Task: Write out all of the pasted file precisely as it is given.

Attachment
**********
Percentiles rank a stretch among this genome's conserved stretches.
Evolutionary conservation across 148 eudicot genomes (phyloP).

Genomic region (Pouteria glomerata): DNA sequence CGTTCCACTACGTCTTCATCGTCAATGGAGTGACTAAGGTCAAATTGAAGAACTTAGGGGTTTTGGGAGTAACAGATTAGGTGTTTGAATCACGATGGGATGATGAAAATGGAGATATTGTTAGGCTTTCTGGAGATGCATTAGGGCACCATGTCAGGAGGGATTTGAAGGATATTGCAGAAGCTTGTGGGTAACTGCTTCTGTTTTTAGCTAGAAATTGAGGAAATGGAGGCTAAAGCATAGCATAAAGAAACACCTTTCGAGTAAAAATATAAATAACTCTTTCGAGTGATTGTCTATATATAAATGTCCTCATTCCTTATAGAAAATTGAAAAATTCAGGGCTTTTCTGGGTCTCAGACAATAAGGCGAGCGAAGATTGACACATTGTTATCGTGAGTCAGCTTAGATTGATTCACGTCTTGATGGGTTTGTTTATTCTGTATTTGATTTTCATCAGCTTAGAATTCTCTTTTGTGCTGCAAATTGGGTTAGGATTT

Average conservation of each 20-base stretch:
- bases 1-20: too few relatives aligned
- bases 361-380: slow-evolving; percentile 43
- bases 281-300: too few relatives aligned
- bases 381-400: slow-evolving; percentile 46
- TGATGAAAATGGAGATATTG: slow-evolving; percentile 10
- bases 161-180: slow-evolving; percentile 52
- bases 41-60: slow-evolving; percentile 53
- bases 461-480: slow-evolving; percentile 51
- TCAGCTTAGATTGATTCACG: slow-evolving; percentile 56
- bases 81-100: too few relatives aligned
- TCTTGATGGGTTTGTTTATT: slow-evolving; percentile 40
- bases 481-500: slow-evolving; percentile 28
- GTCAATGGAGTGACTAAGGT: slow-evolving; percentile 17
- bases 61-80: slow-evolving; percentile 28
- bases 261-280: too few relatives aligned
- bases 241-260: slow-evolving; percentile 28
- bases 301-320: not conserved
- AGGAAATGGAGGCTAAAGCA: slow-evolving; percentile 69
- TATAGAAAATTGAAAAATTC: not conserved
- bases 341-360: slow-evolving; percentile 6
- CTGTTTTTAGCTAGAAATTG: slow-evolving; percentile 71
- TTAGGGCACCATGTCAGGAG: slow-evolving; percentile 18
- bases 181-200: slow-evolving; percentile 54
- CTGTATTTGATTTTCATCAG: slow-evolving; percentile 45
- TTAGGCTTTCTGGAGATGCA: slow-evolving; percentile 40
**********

Percentiles rank a stretch among this genome's conserved stretches.
Evolutionary conservation across 148 eudicot genomes (phyloP).

Genomic region (Pouteria glomerata): DNA sequence CGTTCCACTACGTCTTCATCGTCAATGGAGTGACTAAGGTCAAATTGAAGAACTTAGGGGTTTTGGGAGTAACAGATTAGGTGTTTGAATCACGATGGGATGATGAAAATGGAGATATTGTTAGGCTTTCTGGAGATGCATTAGGGCACCATGTCAGGAGGGATTTGAAGGATATTGCAGAAGCTTGTGGGTAACTGCTTCTGTTTTTAGCTAGAAATTGAGGAAATGGAGGCTAAAGCATAGCATAAAGAAACACCTTTCGAGTAAAAATATAAATAACTCTTTCGAGTGATTGTCTATATATAAATGTCCTCATTCCTTATAGAAAATTGAAAAATTCAGGGCTTTTCTGGGTCTCAGACAATAAGGCGAGCGAAGATTGACACATTGTTATCGTGAGTCAGCTTAGATTGATTCACGTCTTGATGGGTTTGTTTATTCTGTATTTGATTTTCATCAGCTTAGAATTCTCTTTTGTGCTGCAAATTGGGTTAGGATTT

Average conservation of each 20-base stretch:
- bases 1-20: too few relatives aligned
- bases 361-380: slow-evolving; percentile 43
- bases 281-300: too few relatives aligned
- bases 381-400: slow-evolving; percentile 46
- TGATGAAAATGGAGATATTG: slow-evolving; percentile 10
- bases 161-180: slow-evolving; percentile 52
- bases 41-60: slow-evolving; percentile 53
- bases 461-480: slow-evolving; percentile 51
- TCAGCTTAGATTGATTCACG: slow-evolving; percentile 56
- bases 81-100: too few relatives aligned
- TCTTGATGGGTTTGTTTATT: slow-evolving; percentile 40
- bases 481-500: slow-evolving; percentile 28
- GTCAATGGAGTGACTAAGGT: slow-evolving; percentile 17
- bases 61-80: slow-evolving; percentile 28
- bases 261-280: too few relatives aligned
- bases 241-260: slow-evolving; percentile 28
- bases 301-320: not conserved
- AGGAAATGGAGGCTAAAGCA: slow-evolving; percentile 69
- TATAGAAAATTGAAAAATTC: not conserved
- bases 341-360: slow-evolving; percentile 6
- CTGTTTTTAGCTAGAAATTG: slow-evolving; percentile 71
- TTAGGGCACCATGTCAGGAG: slow-evolving; percentile 18
- bases 181-200: slow-evolving; percentile 54
- CTGTATTTGATTTTCATCAG: slow-evolving; percentile 45
- TTAGGCTTTCTGGAGATGCA: slow-evolving; percentile 40